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Infographic: Young adults ditch homeownership, rack up student loans

Summary

While young people’s post-recession lifestyles include fewer homes, fewer cars and less credit card debt, their student loan debt has skyrocketed

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While young people’s post-recession lifestyles include fewer homes, fewer cars and less credit card debt, their student loan debt has skyrocketed, according to a February 2013 report from the Pew Research Center.

Between 2001 and 2010, the median debt of households headed by someone under 35 fell by 14 percent, while median debt of older households rose by 63 percent. Homeownership plays a big role in that, the study concluded. Younger households are less likely to own a home (and have a mortgage) than they were in 2001, while older household are more likely to own a home and the debt that comes with it.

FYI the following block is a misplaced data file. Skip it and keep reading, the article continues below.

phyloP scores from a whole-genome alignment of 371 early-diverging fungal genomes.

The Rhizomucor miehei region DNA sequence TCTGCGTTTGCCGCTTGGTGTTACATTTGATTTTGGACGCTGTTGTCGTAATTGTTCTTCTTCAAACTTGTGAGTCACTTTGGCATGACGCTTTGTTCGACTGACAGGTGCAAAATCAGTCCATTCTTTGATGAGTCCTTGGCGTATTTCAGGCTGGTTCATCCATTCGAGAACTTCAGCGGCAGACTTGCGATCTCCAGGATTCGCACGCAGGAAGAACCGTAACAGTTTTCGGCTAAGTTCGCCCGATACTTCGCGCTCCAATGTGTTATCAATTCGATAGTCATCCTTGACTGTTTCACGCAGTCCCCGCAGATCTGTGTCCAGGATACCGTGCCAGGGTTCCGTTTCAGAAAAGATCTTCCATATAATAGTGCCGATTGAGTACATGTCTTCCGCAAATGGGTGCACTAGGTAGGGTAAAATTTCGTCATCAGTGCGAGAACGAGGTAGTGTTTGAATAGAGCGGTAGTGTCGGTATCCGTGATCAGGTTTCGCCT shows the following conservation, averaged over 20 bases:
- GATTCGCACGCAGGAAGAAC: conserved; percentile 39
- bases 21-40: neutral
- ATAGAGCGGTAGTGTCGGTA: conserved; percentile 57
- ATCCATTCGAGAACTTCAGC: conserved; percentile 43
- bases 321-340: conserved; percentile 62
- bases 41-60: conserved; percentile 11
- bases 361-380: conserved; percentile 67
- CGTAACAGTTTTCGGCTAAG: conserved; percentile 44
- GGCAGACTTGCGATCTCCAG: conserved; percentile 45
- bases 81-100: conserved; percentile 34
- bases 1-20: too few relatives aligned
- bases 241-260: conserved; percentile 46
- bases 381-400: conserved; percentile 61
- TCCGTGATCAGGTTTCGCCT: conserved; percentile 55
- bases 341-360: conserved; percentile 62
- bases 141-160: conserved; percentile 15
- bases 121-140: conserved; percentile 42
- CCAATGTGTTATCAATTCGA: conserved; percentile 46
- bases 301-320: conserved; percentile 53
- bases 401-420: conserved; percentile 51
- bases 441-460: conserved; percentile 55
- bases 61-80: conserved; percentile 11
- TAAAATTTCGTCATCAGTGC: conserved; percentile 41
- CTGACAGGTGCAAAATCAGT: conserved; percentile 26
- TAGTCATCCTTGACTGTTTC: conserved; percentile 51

While young people have been shedding some kinds of debt, they’ve been packing on student loans. Older households saw a modest uptick in student debt between 2001 and 2010, but younger households saw a rapid increase.

The chart below shows the share of households with various types of debt. For young households, all debt categories took a dramatic downward turn after the 2007 recession, except for student loan debt, which shot up.

Young adults ditch home ownership rack up student loans
See related:Money lessons can save young adults from financial crisis

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